Novellist remained unbeaten for the season with a dominating display in the King George VI and Queen Elizabeth Stakes, leaving Irish Derby winner Trading Leather trailing in his wake by five lengths and setting a blistering new course record in the process.

Though the race was weakened by the absence, through serious illness, of St Nicholas Abbey, it is hard to imagine any of the elite middle-distance brigade being able to better Novellist’s outstanding performance.

Having run the mile and a half of Ascot’s reconfigured track faster than any other horse previously in a time of 2m 24.60s, it was a good distance beyond the post before jockey Johnny Murtagh was able to pull up the four-year-old colt, who seemed insistent on taking a well-deserved lap of honour.

Coming in for the ride after William Buick and Ryan Moore were engaged by others, Murtagh, who now combines race-riding with training, continued his terrific run of form, which saw him win last weekend’s Irish Oaks on another overseas raider, the French-trained Chicquita, and record four victories at Royal Ascot.

It was the first time the 42-year-old had partnered Novellist, who, under the guidance of trainer Andreas Wohler, has recorded four consecutive victories at Group level, including the Grand Prix de Saint-Cloud in June and last year’s Gran Premio del Jockey Cub Italiano at San Siro in Milan.

He kicked off this season with victory on home turf in the Group 2 Grosser Preis der Badischen Unterehmer at Baden-Baden. In total, he has won eight of his ten career starts and was runner-up to Pastorius in the Deutsches Derby.

The only time he has finished out of the first two was when he was fourth behind Danedream – the 2012 winner of the King George – in last September’s Grosser Preis Von Baden.

“I was worried about how confident Johnny was before the race because I thought he shouldn’t be thinking it was too easy but he rode the horse as if he’d ridden him 20 times before,” admitted Wohler. “We were going to use Ryan Moore before Hillstar was supplemented and then looked at William Buick, because he rode the horse last year. But he couldn’t commit because he didn’t know if he would have to go to York so I rang Johnny, who has ridden for me a long time ago.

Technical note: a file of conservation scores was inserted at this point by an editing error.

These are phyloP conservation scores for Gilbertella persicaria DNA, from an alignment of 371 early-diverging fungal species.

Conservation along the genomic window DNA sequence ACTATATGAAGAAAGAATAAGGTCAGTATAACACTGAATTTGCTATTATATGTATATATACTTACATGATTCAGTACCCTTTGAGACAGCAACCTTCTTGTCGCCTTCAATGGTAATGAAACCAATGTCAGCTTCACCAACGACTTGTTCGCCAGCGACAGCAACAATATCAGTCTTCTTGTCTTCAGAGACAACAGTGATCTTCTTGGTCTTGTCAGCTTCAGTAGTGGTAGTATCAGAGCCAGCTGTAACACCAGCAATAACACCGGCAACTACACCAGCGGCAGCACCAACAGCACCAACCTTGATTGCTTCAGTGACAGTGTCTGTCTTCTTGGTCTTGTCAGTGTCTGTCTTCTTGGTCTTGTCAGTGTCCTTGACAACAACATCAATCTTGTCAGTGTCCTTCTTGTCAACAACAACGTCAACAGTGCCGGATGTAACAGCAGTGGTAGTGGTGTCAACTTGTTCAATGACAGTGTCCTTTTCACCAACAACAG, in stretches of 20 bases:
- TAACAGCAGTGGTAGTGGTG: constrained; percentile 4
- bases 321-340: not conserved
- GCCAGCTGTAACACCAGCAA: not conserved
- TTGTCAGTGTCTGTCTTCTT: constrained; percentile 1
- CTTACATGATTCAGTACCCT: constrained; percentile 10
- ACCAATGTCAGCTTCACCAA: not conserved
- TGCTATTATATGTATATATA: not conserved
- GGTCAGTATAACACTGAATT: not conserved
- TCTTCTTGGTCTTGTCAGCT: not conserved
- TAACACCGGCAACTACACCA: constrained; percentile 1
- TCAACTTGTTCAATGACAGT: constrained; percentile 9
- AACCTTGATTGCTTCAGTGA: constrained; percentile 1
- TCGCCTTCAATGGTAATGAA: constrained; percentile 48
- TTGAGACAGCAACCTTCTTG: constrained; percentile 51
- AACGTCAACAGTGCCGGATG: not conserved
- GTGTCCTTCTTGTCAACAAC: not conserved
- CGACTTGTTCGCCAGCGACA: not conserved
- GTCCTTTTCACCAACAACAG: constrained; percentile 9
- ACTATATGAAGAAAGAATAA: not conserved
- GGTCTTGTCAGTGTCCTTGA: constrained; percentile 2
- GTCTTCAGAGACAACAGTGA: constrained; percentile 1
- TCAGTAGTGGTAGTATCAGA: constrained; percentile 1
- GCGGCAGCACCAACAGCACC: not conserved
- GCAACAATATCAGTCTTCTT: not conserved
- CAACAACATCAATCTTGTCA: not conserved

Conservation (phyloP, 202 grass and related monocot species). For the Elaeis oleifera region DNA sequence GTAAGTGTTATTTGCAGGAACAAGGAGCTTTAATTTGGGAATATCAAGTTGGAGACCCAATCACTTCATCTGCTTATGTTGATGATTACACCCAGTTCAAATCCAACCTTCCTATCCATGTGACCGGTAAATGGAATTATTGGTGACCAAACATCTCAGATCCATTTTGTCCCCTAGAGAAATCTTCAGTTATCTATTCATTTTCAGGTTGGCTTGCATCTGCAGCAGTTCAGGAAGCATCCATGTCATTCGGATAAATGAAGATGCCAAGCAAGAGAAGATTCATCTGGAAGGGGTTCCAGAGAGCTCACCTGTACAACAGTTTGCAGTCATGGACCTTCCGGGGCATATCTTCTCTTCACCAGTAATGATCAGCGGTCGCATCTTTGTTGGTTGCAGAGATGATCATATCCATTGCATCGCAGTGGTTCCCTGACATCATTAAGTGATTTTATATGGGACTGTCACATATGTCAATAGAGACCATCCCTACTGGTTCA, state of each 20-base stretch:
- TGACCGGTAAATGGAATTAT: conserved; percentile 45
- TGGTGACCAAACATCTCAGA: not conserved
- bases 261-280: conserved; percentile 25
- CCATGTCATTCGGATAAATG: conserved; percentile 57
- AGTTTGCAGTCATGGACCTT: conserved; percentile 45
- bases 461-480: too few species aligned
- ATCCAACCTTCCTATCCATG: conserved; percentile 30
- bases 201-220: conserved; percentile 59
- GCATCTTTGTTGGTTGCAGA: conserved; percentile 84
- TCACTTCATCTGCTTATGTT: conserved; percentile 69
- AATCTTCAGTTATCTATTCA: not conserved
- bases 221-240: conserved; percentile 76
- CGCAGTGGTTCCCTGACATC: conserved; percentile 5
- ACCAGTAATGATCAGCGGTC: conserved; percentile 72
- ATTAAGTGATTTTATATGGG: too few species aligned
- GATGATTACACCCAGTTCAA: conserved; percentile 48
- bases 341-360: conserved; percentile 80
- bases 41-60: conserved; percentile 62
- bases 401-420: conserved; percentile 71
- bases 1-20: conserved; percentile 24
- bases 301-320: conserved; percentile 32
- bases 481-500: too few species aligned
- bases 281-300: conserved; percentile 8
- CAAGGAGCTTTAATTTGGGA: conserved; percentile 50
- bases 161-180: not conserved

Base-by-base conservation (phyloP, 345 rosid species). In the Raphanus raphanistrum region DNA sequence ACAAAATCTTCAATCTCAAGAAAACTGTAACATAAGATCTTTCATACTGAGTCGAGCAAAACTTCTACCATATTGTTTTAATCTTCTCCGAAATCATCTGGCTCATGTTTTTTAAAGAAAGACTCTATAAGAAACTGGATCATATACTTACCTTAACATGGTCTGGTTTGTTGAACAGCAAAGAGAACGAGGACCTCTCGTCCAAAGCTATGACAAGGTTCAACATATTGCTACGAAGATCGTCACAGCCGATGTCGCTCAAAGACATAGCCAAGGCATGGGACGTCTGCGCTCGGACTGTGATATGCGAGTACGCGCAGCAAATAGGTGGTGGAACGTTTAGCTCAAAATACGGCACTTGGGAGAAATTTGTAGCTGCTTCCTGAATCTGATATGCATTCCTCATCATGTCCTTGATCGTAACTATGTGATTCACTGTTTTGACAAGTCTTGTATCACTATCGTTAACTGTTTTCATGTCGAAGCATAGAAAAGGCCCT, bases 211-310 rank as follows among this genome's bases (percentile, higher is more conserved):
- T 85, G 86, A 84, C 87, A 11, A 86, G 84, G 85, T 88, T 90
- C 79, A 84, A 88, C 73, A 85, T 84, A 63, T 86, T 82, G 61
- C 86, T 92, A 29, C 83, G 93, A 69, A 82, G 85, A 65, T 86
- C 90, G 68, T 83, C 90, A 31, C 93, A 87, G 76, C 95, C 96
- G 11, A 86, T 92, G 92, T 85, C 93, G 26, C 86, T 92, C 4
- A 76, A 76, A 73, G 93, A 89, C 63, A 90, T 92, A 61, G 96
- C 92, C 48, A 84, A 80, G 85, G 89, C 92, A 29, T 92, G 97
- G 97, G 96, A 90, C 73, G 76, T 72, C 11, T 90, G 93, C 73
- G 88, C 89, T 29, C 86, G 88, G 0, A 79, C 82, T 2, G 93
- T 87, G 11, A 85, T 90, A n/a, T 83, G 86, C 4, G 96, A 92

“At first they didn’t go too fast today and then the pace quickened and quickened but my horse still cruised. I started walking down the steps a furlong before the winning post.

“His main target now is the Arc and he will have one race beforehand. The two options are the Prix Foy and Grosser Preis von Baden and it’s more likely we’d go for the Grosser Preis. He’s won a Group race in Germany and a Group 1 in Italy last year but to make a stallion he needs more international form so we went to Saint-Cloud and then on to here.”

Despite bearing an Irish suffix, Novellist is very much a product of the German racing and breeding industry. A son of that country’s late, great flagbearer Monsun out of the Group 3 Preis der Winterkonigin winner Night Lagoon, Novellist was bred by his owner Dr Christoph Berglar, as was his dam and grand-dam, Nenuphar, who was sold for €230,000 at Goffs in 2007 and now resides in the broodmare band at Tinnakill House Stud in Ireland.

“It’s the strength of our German horses that they mature late and when stepped up in distance,” said Wohler.

Novellist’s Irish connection comes about through his dam being covered by Dalakhani in the year of his birth. His year-younger brother Nuntius is also in training with Wohler and Night Lagoon has a two-year-old filly from the penultimate crop of Selkirk to follow.